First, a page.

Multi-source sustainable-renewable energy harvester
A method, approach, system, apparatus and solution that generates electricity from the removal heat of sustainable thermal cycles combined with a renewable thermal energy source.
Latest UNM Rainforest Innovations Patents:
- Silicified cell replicas, methods of making, and methods of using
- Bendable Materials for Electromagnetic Interference Shielding and Detection of Infrared and Visible Radiation
- Substituted thiophene oligomers and polymers
- Autonomous, self-authenticating and self-contained secure boot-up system and methods
- Phosphorylation of Syntaxin 17 by TBK1 controls autophagy initiation
This application claims priority to U.S. Provisional Application No. 63/146,475, filed on Feb. 5, 2021, which is incorporated herein in its entirety.STATEMENT REGARDING FEDERALLY SPONSORED RESEARCH & DEVELOPMENT
Not applicable.INCORPORATION BY REFERENCE OF MATERIAL SUBMITTED ON A COMPACT DISC
Not applicable.BACKGROUND OF THE INVENTION
The estimated US energy consumption relies heavily on fossil fuels, about 78% of US primary energy, based on 2017 data. The share of solar energy in 2017 US energy consumption was just 0.76%. Nuclear energy, an important low-carbon baseline energy source, also has a relatively modest share, nominally 9.6% of the total US energy consumption. Although it is one of the most reliable/stable sources of energy with a small carbon footprint, the nuclear power industry is currently facing several challenges. First, nuclear generated electricity is not cost-competitive with other types of generation. Second, there is a diminished availability of cooling water to reject heat from large power plants. Third, the penetration of solar and wind generation systems into the electrical power market is producing significant fluctuations in the demand for nuclear generation.
It is also important to note that the largest consumers of fresh water in the United States are thermal power plants used to produce electricity. Approximately half of all fresh water consumed in the United States is used to absorb waste heat from thermal power plants. Typically, this water is either returned to the body of water from which it was extracted, or more commonly it is evaporated to the atmosphere in a cooling tower. To make matters even worse, water vapor is a potent greenhouse gas. Some nuclear power plants (Palo Verde in particular) are currently restricted from expansion by the lack of fresh water. Modest reductions of fresh water consumption in the future can be achieved by higher efficiency plants. However, with the growth of the electricity market and the finite amount of available fresh water, this is not likely to be a useful solution. Typically, combined cycle plants consume less fresh water per kilowatt of electricity produced than more traditional steam only plants.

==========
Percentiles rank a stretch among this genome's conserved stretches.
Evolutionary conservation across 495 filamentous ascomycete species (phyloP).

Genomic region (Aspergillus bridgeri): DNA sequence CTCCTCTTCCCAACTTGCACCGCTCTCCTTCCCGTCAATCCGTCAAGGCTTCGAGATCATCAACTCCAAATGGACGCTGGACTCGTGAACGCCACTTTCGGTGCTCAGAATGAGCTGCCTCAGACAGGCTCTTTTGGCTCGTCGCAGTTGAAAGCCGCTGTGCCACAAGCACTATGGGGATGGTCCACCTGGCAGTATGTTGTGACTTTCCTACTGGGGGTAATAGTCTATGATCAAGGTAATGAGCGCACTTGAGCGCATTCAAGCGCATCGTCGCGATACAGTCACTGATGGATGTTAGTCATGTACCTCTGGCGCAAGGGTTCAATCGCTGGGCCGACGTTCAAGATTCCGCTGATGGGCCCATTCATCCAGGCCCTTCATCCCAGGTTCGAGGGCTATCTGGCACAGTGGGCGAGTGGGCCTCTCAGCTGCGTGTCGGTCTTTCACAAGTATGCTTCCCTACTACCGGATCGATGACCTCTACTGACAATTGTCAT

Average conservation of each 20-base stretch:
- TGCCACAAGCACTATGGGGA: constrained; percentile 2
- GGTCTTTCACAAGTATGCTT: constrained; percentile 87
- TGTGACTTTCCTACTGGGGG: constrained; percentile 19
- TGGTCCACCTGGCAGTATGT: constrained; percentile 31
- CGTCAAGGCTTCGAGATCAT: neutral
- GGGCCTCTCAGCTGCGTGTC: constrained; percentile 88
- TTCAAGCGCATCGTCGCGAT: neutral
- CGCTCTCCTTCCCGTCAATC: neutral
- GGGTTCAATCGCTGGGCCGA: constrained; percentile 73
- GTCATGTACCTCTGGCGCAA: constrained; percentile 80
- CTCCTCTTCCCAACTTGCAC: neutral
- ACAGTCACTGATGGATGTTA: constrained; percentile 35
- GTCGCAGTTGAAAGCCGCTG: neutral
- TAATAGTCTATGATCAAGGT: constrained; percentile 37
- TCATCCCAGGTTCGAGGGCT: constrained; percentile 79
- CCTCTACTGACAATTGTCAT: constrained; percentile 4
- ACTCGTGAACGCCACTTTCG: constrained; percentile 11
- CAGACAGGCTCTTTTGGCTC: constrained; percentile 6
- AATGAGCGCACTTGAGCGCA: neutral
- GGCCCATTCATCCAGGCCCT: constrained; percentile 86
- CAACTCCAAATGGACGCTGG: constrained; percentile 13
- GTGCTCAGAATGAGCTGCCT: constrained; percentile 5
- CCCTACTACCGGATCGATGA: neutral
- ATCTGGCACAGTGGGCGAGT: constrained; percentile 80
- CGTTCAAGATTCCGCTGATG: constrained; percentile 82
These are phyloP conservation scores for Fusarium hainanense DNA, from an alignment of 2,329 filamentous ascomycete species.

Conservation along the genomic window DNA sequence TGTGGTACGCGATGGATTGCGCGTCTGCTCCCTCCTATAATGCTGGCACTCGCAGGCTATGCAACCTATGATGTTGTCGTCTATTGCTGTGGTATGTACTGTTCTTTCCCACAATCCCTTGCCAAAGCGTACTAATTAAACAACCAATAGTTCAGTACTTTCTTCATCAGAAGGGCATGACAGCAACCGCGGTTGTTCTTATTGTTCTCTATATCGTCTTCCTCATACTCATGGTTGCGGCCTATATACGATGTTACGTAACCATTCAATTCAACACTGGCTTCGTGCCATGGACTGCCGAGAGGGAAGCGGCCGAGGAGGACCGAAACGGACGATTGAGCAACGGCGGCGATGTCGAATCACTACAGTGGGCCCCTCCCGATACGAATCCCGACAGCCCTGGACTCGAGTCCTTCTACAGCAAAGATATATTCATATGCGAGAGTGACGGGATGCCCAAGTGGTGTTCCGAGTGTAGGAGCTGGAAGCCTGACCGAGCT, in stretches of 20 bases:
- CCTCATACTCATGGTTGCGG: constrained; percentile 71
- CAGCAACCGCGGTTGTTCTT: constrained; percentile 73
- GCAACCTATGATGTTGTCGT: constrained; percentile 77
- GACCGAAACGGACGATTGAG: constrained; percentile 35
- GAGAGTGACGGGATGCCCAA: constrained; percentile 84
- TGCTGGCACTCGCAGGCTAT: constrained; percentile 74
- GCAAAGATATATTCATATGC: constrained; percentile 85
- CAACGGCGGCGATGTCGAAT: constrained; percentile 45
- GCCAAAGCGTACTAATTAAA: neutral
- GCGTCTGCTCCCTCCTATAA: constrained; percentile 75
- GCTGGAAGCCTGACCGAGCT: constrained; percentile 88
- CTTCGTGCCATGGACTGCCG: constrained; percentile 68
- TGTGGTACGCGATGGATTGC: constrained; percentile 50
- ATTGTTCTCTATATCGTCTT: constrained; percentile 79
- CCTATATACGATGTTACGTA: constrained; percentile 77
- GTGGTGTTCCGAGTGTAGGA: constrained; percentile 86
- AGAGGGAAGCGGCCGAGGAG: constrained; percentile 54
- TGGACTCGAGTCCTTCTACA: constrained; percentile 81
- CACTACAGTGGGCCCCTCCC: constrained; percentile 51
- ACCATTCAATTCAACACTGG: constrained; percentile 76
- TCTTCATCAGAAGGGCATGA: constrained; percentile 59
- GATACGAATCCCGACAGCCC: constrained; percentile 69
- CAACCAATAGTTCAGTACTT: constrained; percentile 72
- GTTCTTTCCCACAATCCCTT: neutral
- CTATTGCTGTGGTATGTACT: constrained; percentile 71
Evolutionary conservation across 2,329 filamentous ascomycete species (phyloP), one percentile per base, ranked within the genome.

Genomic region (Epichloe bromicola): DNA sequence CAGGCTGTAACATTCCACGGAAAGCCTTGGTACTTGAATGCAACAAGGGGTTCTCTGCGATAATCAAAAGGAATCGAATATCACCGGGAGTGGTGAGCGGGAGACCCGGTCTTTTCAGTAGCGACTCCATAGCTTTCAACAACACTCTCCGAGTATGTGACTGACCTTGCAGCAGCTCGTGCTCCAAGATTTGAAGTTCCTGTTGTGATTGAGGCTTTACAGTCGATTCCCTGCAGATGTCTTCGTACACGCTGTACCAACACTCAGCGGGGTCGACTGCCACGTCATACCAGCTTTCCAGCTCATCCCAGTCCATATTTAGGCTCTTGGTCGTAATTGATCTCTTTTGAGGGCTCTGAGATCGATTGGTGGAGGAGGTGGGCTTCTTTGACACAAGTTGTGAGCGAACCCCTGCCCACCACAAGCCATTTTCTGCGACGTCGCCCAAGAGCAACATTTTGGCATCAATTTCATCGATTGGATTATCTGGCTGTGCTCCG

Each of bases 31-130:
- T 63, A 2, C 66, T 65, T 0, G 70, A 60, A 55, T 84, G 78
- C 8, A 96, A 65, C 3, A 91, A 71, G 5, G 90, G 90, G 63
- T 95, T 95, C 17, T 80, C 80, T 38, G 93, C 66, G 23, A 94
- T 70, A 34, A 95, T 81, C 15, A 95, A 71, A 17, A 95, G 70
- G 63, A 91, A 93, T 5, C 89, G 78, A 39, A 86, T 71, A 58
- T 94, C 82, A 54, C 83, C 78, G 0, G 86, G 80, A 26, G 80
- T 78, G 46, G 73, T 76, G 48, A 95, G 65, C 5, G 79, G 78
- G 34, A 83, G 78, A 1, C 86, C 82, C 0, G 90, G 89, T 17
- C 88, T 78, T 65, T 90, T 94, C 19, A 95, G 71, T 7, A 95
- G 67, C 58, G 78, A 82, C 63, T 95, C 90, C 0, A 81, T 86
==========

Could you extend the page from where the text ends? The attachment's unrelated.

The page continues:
Future advanced nuclear power plants can have a major impact on the consumption of fresh water by being constructed as Nuclear Air-Brayton Combined Cycle (NACC) plants or Nuclear Air Brayton Recuperated Cycle (NARC) plants. Both types require significantly less fresh water because they exhaust at least part of their waste heat directly to the atmosphere. Ultimately all waste heat is exhausted to the atmosphere, whether directly or through a cooling tower. But with the NACC and NARC plants significantly less water is consumed. In fact, with the simple recuperated plant, no fresh water is required, allowing it to be located far from any bodies of water. The ultimate heat sink for nuclear supplied power is the atmosphere, so a more direct method of dumping this heat would be useful. It is also possible that the low temperature waste heat could be pumped to a higher temperature by a heat pump.
The present invention provides several new combined cycles including the solar source as well as nuclear power plants to generate low carbon/zero carbon energy. Some aspects can be used for decarbonization as well by generation of hydrogen using the heat waste recovery from the cycle. Another important innovative technology presented in this invention is a small-scale heat sink which is used for dry cooling of the combined cycles. The cooling array composed of the new design heat sinks can be used in new energy devices especially fission batteries.